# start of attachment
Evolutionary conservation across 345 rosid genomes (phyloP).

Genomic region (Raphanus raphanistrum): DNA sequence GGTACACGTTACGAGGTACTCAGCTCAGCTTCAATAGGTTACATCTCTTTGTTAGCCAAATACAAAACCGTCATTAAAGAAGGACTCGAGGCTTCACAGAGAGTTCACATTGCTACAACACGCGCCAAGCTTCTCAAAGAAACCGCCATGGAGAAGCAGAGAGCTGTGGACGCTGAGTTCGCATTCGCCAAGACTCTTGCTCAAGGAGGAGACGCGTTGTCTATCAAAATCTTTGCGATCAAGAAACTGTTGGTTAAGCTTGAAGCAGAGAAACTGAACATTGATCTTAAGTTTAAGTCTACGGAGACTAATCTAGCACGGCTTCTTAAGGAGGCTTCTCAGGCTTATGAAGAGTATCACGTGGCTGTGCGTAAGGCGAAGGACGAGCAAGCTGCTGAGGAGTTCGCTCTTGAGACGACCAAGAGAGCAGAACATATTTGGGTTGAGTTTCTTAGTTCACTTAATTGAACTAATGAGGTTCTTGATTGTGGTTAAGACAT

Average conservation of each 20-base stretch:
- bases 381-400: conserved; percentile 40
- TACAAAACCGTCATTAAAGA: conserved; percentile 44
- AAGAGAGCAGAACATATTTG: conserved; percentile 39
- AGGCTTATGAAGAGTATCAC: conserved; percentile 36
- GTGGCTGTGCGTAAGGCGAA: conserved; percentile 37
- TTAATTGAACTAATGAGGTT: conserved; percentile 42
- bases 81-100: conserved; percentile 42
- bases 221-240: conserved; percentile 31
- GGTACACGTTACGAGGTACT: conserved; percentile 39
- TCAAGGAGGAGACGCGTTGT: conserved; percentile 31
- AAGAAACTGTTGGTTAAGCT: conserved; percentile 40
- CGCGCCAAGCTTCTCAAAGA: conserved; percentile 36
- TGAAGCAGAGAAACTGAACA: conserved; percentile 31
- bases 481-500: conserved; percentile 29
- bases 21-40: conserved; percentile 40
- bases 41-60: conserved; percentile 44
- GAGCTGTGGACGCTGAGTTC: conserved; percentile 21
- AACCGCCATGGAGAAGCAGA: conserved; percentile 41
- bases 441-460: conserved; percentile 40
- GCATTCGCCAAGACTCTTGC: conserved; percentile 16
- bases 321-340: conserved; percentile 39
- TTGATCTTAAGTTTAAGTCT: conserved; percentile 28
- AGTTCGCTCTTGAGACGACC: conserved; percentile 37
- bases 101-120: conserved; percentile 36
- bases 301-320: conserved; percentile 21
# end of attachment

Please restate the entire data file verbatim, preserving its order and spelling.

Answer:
Evolutionary conservation across 345 rosid genomes (phyloP).

Genomic region (Raphanus raphanistrum): DNA sequence GGTACACGTTACGAGGTACTCAGCTCAGCTTCAATAGGTTACATCTCTTTGTTAGCCAAATACAAAACCGTCATTAAAGAAGGACTCGAGGCTTCACAGAGAGTTCACATTGCTACAACACGCGCCAAGCTTCTCAAAGAAACCGCCATGGAGAAGCAGAGAGCTGTGGACGCTGAGTTCGCATTCGCCAAGACTCTTGCTCAAGGAGGAGACGCGTTGTCTATCAAAATCTTTGCGATCAAGAAACTGTTGGTTAAGCTTGAAGCAGAGAAACTGAACATTGATCTTAAGTTTAAGTCTACGGAGACTAATCTAGCACGGCTTCTTAAGGAGGCTTCTCAGGCTTATGAAGAGTATCACGTGGCTGTGCGTAAGGCGAAGGACGAGCAAGCTGCTGAGGAGTTCGCTCTTGAGACGACCAAGAGAGCAGAACATATTTGGGTTGAGTTTCTTAGTTCACTTAATTGAACTAATGAGGTTCTTGATTGTGGTTAAGACAT

Average conservation of each 20-base stretch:
- bases 381-400: conserved; percentile 40
- TACAAAACCGTCATTAAAGA: conserved; percentile 44
- AAGAGAGCAGAACATATTTG: conserved; percentile 39
- AGGCTTATGAAGAGTATCAC: conserved; percentile 36
- GTGGCTGTGCGTAAGGCGAA: conserved; percentile 37
- TTAATTGAACTAATGAGGTT: conserved; percentile 42
- bases 81-100: conserved; percentile 42
- bases 221-240: conserved; percentile 31
- GGTACACGTTACGAGGTACT: conserved; percentile 39
- TCAAGGAGGAGACGCGTTGT: conserved; percentile 31
- AAGAAACTGTTGGTTAAGCT: conserved; percentile 40
- CGCGCCAAGCTTCTCAAAGA: conserved; percentile 36
- TGAAGCAGAGAAACTGAACA: conserved; percentile 31
- bases 481-500: conserved; percentile 29
- bases 21-40: conserved; percentile 40
- bases 41-60: conserved; percentile 44
- GAGCTGTGGACGCTGAGTTC: conserved; percentile 21
- AACCGCCATGGAGAAGCAGA: conserved; percentile 41
- bases 441-460: conserved; percentile 40
- GCATTCGCCAAGACTCTTGC: conserved; percentile 16
- bases 321-340: conserved; percentile 39
- TTGATCTTAAGTTTAAGTCT: conserved; percentile 28
- AGTTCGCTCTTGAGACGACC: conserved; percentile 37
- bases 101-120: conserved; percentile 36
- bases 301-320: conserved; percentile 21